Most of the opinions I hear surrounding neurodivergent people, centre around the idea that they should be working toward functioning, living, and acting like a neurotypical person would. There is talk of how this can be done, of what ‘works’ or doesn’t. People swap techniques over cokes or cappuccinos, at parks and playgroups, and in shopping centres.
It almost always comes up that this is very difficult for families and for individuals. And this is certainly no surprise to me!
Neurodivergent people carry this name (of Neurodivergent) because their brains function in atypical ways. This means that, statistically, they are in the minority. There is nothing inherently logical or ethical in aiming for the neurodivergent to seem more typical. It is simply based on numbers. The base reasoning is that the type of brain that appears the most when you randomly gather humans together; must be the ‘right’, best, kind of brain.
Believing this means that people often do not bother to accommodate neurodivergent people – because they “should” act in some specified way. They “shouldn’t” have the neurology they do anyway. And they “should” be learning to slot into the set-up of their communities, even if this set up is entirely unsuitable for them.
Most of us will have heard the parents of neurodivergent children complaining about all the things their child is doing. I wonder how many of those parents have questioned whether, like any child, something could be going wrong in their everyday lives and repeated experiences. We hear that neurodivergence itself is to blame – but, is it really?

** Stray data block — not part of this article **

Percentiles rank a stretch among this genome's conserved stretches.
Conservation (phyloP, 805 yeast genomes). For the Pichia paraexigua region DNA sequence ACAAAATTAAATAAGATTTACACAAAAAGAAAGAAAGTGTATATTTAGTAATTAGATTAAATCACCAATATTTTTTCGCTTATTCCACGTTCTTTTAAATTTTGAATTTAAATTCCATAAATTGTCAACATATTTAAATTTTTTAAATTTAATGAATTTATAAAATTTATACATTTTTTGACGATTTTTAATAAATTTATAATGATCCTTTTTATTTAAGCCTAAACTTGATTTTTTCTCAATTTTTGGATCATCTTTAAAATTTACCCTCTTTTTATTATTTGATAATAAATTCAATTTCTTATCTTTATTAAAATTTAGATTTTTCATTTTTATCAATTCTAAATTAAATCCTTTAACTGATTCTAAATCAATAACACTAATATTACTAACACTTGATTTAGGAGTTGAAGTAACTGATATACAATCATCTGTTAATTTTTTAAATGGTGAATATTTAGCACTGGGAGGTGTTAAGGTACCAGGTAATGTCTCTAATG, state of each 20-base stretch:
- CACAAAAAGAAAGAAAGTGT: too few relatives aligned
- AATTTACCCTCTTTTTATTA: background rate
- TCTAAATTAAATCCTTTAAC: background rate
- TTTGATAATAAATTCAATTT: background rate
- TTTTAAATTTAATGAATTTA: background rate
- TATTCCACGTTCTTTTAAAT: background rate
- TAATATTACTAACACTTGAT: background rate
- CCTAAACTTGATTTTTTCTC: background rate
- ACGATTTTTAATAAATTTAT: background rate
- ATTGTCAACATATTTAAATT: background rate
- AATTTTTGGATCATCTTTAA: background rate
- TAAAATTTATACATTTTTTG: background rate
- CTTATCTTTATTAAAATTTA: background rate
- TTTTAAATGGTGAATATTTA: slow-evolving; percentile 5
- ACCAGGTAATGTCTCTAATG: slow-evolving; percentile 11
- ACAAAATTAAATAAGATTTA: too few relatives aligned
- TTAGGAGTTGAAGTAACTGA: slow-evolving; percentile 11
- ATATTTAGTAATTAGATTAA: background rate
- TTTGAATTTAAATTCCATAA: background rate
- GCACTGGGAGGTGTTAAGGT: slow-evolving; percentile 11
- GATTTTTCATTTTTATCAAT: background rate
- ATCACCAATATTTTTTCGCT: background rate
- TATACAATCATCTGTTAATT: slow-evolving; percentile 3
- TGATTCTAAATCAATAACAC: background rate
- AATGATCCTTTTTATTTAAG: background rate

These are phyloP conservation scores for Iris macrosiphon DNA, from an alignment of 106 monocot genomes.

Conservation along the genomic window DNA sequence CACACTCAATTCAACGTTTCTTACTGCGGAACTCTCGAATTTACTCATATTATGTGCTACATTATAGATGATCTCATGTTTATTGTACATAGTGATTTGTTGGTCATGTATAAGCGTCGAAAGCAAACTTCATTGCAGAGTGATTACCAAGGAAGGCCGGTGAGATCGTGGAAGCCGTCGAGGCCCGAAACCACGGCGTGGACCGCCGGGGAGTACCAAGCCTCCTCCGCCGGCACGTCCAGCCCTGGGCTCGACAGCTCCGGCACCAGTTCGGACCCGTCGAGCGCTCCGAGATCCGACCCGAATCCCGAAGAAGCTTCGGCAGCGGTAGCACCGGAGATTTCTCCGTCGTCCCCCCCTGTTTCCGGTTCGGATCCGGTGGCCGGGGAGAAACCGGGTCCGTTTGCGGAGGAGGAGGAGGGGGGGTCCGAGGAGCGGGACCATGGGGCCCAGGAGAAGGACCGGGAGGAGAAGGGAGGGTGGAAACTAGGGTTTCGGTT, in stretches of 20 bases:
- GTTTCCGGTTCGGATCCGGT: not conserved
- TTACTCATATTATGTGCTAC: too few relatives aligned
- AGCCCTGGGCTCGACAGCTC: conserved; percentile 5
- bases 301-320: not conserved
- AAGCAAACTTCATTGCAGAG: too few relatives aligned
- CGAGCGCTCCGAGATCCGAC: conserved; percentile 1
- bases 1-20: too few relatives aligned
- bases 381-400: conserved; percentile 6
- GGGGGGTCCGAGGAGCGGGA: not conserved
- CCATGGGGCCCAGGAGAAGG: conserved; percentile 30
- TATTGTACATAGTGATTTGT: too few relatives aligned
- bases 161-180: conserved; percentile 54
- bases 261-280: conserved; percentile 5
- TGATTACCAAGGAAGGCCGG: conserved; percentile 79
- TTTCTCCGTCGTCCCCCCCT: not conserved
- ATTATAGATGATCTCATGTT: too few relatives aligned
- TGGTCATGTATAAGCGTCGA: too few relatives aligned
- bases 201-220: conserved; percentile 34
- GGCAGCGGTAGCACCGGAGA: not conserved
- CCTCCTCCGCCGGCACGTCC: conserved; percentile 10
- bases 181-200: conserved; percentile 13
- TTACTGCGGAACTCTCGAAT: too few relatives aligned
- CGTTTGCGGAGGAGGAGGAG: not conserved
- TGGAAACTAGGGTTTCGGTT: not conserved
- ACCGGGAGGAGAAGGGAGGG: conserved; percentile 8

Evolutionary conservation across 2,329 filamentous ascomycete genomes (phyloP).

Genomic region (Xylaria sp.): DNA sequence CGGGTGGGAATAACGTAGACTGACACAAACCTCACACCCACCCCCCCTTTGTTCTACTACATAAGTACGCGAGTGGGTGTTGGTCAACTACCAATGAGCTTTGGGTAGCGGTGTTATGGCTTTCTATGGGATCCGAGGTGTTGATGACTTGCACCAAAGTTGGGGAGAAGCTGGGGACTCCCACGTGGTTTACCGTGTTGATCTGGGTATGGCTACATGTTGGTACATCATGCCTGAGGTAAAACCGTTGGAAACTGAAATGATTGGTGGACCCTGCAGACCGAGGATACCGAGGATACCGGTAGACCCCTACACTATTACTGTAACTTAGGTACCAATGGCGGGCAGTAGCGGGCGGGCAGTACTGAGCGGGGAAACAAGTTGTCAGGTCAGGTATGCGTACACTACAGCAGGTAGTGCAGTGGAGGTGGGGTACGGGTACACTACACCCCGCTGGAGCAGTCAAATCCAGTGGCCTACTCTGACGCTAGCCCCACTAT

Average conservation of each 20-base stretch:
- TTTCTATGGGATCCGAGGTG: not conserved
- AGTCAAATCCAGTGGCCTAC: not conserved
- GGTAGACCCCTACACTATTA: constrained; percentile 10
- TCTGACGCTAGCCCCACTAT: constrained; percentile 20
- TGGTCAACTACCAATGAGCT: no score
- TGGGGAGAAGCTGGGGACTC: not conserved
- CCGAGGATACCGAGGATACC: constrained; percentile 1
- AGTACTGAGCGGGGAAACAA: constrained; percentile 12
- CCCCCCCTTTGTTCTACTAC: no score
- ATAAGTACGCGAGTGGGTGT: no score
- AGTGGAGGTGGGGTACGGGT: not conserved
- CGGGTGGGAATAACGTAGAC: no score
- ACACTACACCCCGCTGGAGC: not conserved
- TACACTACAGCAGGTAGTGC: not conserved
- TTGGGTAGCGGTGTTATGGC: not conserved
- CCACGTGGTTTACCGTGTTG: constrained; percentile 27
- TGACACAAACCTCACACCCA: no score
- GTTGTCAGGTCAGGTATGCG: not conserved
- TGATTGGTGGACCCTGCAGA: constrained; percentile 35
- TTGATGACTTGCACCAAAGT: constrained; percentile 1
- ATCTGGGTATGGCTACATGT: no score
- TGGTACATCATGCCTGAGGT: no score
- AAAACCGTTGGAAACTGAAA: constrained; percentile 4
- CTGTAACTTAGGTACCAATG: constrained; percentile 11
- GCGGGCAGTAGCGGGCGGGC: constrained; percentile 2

In my family, I live based upon the philosophy that setting people up to succeed is kind, makes sense, and will allow them to flourish. I don’t believe in setting my children up to flounder, to be miserable, or to be uncomfortable. That isn’t to say that they will never experience these things (of course they will!), but that I will not be setting up experiences with the aim of putting them into difficulty. I will not be trying to make them act like they have a typical brain. I respect that having an atypical brain greatly influences their experiences every day.
Every day, I give my children opportunities to succeed. If we are having recurring family problems, we all think about how we can change things in the family to help us thrive again. Setting my children up to succeed doesn’t mean that they will never come up against a hurdle – it simply means that I respect their neurologies and limitations, which clears the space that they need to thrive.
As a neurodivergent adult, this philosophy has helped me to thrive as well. After a childhood of being forced into difficult scenarios and told I “needed” to endure them (I didn’t), I now know the happiness that comes from discarding those expectations and setting myself up to live big and to live joyously. It feels amazing.